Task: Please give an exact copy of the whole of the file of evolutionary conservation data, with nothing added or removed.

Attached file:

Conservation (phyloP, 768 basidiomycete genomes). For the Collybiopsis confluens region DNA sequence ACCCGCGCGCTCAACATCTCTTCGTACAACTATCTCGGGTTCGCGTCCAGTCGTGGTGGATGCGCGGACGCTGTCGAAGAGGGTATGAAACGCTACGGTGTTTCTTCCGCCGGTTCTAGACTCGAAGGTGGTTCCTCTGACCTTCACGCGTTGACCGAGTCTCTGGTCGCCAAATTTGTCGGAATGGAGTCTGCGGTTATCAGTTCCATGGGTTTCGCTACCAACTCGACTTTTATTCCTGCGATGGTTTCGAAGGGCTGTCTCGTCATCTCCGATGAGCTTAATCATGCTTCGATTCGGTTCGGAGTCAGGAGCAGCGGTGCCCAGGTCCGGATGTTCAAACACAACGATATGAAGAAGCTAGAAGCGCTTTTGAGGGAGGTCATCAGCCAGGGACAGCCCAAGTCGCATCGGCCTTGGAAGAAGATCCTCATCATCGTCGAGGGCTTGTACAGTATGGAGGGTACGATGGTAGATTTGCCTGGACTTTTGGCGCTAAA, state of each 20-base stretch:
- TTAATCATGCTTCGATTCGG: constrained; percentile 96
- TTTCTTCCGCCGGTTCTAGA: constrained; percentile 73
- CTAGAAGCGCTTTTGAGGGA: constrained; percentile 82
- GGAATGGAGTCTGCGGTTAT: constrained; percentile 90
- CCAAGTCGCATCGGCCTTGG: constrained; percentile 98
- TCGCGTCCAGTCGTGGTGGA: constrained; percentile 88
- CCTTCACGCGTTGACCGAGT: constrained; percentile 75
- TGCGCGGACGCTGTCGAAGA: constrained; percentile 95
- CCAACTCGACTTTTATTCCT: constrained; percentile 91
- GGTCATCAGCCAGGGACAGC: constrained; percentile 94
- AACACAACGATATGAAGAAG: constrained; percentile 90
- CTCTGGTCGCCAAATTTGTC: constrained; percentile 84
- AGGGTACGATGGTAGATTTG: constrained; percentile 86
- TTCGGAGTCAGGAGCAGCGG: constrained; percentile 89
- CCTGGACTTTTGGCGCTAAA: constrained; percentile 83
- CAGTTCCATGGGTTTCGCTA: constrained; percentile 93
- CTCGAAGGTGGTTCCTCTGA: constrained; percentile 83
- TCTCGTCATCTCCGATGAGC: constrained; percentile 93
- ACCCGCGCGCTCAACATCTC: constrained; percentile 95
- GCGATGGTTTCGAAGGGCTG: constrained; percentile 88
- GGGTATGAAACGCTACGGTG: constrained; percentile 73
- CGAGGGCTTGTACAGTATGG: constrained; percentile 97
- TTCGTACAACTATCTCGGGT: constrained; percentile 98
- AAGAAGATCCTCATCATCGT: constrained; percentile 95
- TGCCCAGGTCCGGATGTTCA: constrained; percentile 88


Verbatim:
Conservation (phyloP, 768 basidiomycete genomes). For the Collybiopsis confluens region DNA sequence ACCCGCGCGCTCAACATCTCTTCGTACAACTATCTCGGGTTCGCGTCCAGTCGTGGTGGATGCGCGGACGCTGTCGAAGAGGGTATGAAACGCTACGGTGTTTCTTCCGCCGGTTCTAGACTCGAAGGTGGTTCCTCTGACCTTCACGCGTTGACCGAGTCTCTGGTCGCCAAATTTGTCGGAATGGAGTCTGCGGTTATCAGTTCCATGGGTTTCGCTACCAACTCGACTTTTATTCCTGCGATGGTTTCGAAGGGCTGTCTCGTCATCTCCGATGAGCTTAATCATGCTTCGATTCGGTTCGGAGTCAGGAGCAGCGGTGCCCAGGTCCGGATGTTCAAACACAACGATATGAAGAAGCTAGAAGCGCTTTTGAGGGAGGTCATCAGCCAGGGACAGCCCAAGTCGCATCGGCCTTGGAAGAAGATCCTCATCATCGTCGAGGGCTTGTACAGTATGGAGGGTACGATGGTAGATTTGCCTGGACTTTTGGCGCTAAA, state of each 20-base stretch:
- TTAATCATGCTTCGATTCGG: constrained; percentile 96
- TTTCTTCCGCCGGTTCTAGA: constrained; percentile 73
- CTAGAAGCGCTTTTGAGGGA: constrained; percentile 82
- GGAATGGAGTCTGCGGTTAT: constrained; percentile 90
- CCAAGTCGCATCGGCCTTGG: constrained; percentile 98
- TCGCGTCCAGTCGTGGTGGA: constrained; percentile 88
- CCTTCACGCGTTGACCGAGT: constrained; percentile 75
- TGCGCGGACGCTGTCGAAGA: constrained; percentile 95
- CCAACTCGACTTTTATTCCT: constrained; percentile 91
- GGTCATCAGCCAGGGACAGC: constrained; percentile 94
- AACACAACGATATGAAGAAG: constrained; percentile 90
- CTCTGGTCGCCAAATTTGTC: constrained; percentile 84
- AGGGTACGATGGTAGATTTG: constrained; percentile 86
- TTCGGAGTCAGGAGCAGCGG: constrained; percentile 89
- CCTGGACTTTTGGCGCTAAA: constrained; percentile 83
- CAGTTCCATGGGTTTCGCTA: constrained; percentile 93
- CTCGAAGGTGGTTCCTCTGA: constrained; percentile 83
- TCTCGTCATCTCCGATGAGC: constrained; percentile 93
- ACCCGCGCGCTCAACATCTC: constrained; percentile 95
- GCGATGGTTTCGAAGGGCTG: constrained; percentile 88
- GGGTATGAAACGCTACGGTG: constrained; percentile 73
- CGAGGGCTTGTACAGTATGG: constrained; percentile 97
- TTCGTACAACTATCTCGGGT: constrained; percentile 98
- AAGAAGATCCTCATCATCGT: constrained; percentile 95
- TGCCCAGGTCCGGATGTTCA: constrained; percentile 88